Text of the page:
New Year, New Responsibilities: Tips for Preparing Educators of Students with Disabilities for the 2022-2023 School Year

A new school year brings new students, new teachers, new IEPs, new ARD committees, and new responsibilities for educating students with disabilities. It is critical that special education teachers are properly trained at the start of the school year regarding their responsibilities under the IDEA and the students on their caseloads. These responsibilities, however, do not stop at special education teachers. Administrators must also make sure that general education teachers understand their roles in implementing IEPs. To make this hectic time a little less overwhelming, Thompson & Horton LLP has made a checklist for administrators and case managers to start the 2022-2023 school year off on the right foot and avoid potential legal issues during the year. 

Special Education Implications of Proposed Title IX Rule: Biden Administration Nods to the Complicated Intersections but Leaves the Hard Work to Schools  

On June 23, 2022, President Biden’s U.S. Department of Education released the much-anticipated proposed Title IX regulations. The proposed regulations are a major step by the Biden administration in its effort to overhaul the Trump-era Title IX regulations. The proposed regulations would make significant changes, including expanding the definition of hostile environment sex-based harassment; removing the requirement for a formal, written complaint; providing more flexibility in the grievance process for K-12 schools; adding new notice and training requirements; and providing explicit protections for LGBTQ individuals as well as students and employees who are pregnant or parenting. Additionally, the proposed regulations acknowledge the intersection between Title IX and special education laws but provide little guidance on how to navigate the complex questions that arise when students with disabilities are involved in Title IX complaints.  

Specifically, the proposed regulations define “student with a disability” and, to help ensure compliance with disability laws, require consultation between the Title IX coordinator and the IEP or 504 team when a complainant or respondent is a student with a disability. That’s it—An acknowledgment that students with disabilities may be involved in Title IX complaints and a directive for the Title IX coordinator to consult with the student’s special education team to figure out how to comply with both laws and meet the needs of the student.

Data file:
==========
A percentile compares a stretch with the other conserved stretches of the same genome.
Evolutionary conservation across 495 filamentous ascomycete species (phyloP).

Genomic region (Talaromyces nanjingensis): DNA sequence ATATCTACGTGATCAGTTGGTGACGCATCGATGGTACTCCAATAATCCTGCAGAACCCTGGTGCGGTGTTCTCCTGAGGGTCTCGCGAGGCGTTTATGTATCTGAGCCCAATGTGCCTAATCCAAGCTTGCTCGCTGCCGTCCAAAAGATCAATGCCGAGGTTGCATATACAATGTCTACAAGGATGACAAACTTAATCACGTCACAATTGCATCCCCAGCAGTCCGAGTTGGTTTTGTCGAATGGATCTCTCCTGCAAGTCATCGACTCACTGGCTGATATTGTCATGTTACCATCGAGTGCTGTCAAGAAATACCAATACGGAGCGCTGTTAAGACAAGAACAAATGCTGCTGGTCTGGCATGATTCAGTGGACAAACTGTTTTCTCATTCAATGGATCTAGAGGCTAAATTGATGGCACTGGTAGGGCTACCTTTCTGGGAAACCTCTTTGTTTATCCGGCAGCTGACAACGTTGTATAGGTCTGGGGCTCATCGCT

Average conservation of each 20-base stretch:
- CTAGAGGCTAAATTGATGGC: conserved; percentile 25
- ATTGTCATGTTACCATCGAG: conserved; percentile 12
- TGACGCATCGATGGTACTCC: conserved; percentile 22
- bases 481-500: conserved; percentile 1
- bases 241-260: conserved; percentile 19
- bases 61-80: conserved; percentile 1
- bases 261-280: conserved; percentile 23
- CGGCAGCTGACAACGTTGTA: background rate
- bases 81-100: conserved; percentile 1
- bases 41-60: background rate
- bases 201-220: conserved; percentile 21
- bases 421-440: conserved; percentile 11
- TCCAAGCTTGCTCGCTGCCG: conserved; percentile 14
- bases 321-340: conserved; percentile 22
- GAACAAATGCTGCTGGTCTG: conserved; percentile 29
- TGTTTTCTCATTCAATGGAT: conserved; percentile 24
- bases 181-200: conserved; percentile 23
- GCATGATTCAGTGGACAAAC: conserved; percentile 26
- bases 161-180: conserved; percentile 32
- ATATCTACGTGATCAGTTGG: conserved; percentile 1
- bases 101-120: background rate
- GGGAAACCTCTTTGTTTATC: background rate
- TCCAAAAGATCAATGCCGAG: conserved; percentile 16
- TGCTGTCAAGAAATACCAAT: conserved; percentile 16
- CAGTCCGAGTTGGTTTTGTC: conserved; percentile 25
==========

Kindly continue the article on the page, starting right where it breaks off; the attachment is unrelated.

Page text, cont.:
Great IEP, Consistent Implementation. Now What? Progress Monitoring.

Last week we talked about the importance of consistent IEP implementation. A strong IEP and consistent implementation are the basis for a free, appropriate public education (FAPE). Progress monitoring, while often underappreciated, can be a powerful tool to demonstrate implementation, provide evidence that the IEP is appropriate, and inform the development of the next IEP. Keep reading to see how progress monitoring fits into the IEP process and how teams can do it effectively.

Great IEP, Now What? Implementation.

ARD Committees put a lot of time and effort into drafting clear, ambitious, and supportive IEPs. We attorneys spend a lot of time training teams on drafting legally compliant IEPs, reviewing IEPs, and negotiating IEPs. But what happens next? Implementation is where the magic happens. And implementation lapses are frequently where due process and state complaints happen. Here are five tips to support consistent implementation and avoid trouble.

Don’t Let a Complicated Divorce Complicate the ARD Process

Divorce often complicates everything, including the special education process. Parents of students with disabilities are provided certain rights under the IDEA, but what happens to those rights when parents are divorced? To ensure compliance with the IDEA, school leaders need to fully understand the rights of each parent to participate in their student’s special education program.

Biological and adoptive parents are typically considered “parents” with the right to make educational decisions for their children under the IDEA. When the parents of a student with a disability are divorced and share custody, both parents generally hold parental rights under the IDEA. These parental rights include notice of ARD (IEP) meetings and attendance at ARD meetings, in addition to making educational decisions and filing a State or due process complaint if a dispute arises.

OCR Reviews Use of Restraint and Seclusion of Students with Disabilities

On May 24, 2022, the U.S. Department of Education’s Office for Civil Rights (“OCR”) announced that it resolved a compliance review of a South Carolina school district’s use of restraint and seclusion of students with disabilities. The investigation highlights OCR’s position that frequent or improper restraint and seclusion may deny students with disabilities a free, appropriate public education. As we prepare for the 2022-2023 school year, school districts should conduct a thorough review of their policies and procedures regarding the use of restraint and seclusion to ensure that they are clear, current, and compliant.